One question that Denver residents may have about collaborative law is what will happen if it is not successful.
After all, even despite everyone's best efforts, sometimes a couple who is going through a divorce or separation will realize that there is just no way that they are going to come to an agreement and that they need a judge to make decisions for them.
The short answer is that if either side in a collaborative divorce no longer wants to continue the process, the parties will go back to square one in that either one may start the formal process of divorcing or separating in court and without having any kind of agreement in place.
Moreover, both sides will have to choose new attorneys, a rule which actually serves to protect the couple and their confidential information. One idea behind this rule is to make sure that, during the collaborative process, the couple can give their full efforts to reaching a solution without having to worry about their discussions being used against them in court.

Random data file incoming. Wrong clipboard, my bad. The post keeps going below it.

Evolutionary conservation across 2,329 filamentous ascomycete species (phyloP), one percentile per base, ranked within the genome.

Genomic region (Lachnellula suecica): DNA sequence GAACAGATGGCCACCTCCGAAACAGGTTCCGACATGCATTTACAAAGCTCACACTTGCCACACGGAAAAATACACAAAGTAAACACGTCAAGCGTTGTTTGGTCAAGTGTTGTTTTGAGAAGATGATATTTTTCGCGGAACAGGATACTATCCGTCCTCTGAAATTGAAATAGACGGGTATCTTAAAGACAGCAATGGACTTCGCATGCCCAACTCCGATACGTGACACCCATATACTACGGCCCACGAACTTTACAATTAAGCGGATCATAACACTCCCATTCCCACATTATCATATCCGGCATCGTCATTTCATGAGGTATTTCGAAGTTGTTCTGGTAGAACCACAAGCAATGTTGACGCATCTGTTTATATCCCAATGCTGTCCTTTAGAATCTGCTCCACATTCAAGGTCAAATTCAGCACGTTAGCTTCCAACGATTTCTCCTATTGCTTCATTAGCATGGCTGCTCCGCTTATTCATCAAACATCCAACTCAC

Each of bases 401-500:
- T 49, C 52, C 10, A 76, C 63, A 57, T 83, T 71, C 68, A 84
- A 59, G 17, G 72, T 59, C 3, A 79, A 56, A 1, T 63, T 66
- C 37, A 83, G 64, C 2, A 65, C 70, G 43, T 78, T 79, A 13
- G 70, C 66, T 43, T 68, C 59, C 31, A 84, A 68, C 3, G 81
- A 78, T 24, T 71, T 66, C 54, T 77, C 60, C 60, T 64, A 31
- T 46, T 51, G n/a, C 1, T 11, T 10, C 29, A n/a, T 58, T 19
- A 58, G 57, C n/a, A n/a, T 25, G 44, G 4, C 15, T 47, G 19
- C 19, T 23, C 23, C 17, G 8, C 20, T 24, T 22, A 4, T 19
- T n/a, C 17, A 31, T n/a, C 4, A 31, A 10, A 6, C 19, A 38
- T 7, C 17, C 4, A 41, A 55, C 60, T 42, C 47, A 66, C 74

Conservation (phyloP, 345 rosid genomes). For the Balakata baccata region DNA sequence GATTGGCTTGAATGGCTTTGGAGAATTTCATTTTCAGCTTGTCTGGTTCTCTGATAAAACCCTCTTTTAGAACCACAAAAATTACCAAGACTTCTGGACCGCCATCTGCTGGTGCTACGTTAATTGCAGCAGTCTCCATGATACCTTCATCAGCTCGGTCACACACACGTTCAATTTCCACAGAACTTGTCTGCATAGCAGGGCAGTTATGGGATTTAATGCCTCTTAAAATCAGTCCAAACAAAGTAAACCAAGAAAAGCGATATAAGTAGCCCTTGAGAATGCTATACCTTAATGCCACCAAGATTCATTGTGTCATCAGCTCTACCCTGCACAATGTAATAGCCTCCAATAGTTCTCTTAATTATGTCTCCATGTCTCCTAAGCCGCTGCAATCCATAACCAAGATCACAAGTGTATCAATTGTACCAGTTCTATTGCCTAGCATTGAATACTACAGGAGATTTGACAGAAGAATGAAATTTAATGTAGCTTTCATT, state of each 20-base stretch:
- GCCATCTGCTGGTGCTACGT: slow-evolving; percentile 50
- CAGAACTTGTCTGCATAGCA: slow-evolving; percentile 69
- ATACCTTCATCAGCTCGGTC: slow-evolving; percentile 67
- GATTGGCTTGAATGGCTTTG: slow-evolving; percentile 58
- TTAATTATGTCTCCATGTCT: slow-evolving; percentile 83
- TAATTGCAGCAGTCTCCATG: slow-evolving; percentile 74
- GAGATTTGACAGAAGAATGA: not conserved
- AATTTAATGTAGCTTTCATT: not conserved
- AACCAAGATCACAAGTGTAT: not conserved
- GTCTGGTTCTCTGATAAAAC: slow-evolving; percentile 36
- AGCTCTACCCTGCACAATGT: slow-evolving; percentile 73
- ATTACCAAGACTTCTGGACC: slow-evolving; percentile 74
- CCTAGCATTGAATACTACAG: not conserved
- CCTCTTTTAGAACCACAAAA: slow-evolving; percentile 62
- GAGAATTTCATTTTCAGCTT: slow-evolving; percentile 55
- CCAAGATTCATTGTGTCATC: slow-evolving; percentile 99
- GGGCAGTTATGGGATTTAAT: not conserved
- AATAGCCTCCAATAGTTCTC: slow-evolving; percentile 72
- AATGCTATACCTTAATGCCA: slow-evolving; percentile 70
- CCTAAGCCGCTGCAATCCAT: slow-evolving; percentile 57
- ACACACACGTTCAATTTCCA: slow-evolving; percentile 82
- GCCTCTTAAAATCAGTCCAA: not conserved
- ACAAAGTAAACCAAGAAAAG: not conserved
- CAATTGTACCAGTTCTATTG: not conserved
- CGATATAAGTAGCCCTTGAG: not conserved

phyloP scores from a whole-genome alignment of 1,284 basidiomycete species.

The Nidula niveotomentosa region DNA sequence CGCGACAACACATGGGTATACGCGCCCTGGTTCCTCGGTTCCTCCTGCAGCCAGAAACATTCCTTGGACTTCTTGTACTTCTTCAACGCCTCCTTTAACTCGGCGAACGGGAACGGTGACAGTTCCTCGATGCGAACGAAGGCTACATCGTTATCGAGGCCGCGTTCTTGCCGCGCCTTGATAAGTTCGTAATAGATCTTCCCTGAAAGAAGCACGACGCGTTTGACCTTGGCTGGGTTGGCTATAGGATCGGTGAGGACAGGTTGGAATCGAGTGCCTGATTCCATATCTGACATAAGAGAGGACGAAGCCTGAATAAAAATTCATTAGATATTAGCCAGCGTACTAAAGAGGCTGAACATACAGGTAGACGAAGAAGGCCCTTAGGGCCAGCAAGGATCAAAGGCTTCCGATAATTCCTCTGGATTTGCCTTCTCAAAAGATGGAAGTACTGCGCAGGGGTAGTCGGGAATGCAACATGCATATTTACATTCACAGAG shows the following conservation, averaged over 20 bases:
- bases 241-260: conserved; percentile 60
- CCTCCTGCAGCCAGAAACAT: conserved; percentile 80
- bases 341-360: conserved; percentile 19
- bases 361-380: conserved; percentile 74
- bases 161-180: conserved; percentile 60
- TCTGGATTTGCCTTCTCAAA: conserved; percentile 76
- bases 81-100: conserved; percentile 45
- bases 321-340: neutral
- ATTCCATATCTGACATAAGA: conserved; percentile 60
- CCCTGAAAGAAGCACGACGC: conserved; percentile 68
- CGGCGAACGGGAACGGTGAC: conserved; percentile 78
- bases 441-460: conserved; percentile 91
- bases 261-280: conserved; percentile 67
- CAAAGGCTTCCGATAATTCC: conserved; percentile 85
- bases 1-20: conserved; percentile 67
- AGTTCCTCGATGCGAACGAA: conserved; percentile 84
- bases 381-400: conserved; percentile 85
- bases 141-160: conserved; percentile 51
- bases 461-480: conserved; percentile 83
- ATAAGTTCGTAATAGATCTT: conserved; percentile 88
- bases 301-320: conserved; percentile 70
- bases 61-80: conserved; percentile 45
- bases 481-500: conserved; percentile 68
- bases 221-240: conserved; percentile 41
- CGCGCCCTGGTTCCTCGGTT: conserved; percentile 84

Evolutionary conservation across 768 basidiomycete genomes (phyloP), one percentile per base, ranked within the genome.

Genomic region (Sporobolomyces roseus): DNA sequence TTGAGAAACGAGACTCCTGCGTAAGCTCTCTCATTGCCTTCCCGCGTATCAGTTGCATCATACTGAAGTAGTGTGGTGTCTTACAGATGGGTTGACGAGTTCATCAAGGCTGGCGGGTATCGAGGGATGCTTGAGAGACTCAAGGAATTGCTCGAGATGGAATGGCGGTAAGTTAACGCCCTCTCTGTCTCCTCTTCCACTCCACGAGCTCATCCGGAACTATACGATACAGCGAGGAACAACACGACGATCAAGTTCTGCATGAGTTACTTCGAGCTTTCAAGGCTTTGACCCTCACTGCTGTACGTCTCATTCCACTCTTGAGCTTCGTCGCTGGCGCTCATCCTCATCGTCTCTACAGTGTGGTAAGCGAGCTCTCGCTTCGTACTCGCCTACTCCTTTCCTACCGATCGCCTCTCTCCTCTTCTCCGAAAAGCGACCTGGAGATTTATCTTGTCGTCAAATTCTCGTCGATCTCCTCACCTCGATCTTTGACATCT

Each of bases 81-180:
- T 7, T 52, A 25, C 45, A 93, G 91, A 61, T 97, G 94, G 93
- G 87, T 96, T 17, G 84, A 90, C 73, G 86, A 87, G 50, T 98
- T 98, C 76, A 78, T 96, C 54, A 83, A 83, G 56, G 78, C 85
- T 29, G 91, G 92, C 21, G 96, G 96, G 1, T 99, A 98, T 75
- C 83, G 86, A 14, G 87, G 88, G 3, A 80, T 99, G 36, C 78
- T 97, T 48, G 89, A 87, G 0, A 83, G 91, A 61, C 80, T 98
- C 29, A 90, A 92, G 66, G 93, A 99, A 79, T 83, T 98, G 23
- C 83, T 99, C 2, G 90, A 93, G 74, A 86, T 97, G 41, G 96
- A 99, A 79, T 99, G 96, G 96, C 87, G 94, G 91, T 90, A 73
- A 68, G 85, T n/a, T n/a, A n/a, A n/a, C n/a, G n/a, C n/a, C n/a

Unfortunately, if the collaborative law divorce process does not work out, a Colorado resident may feel that he spent a lot of time, money and effort on a process that ultimately yielded no benefit. However, even this is not always the case. Sometimes, even nominally unsuccessful negotiations wind up setting a couple on the path to eventually working things out.
In any event, though, the good news is that collaborative divorce is at all times voluntary, whereas even mediation can, to some extent, be court-ordered. A Denver resident interested in pursuing this cooperative, non-adversarial approach to a family law issue should consider speaking to an attorney experienced in this area.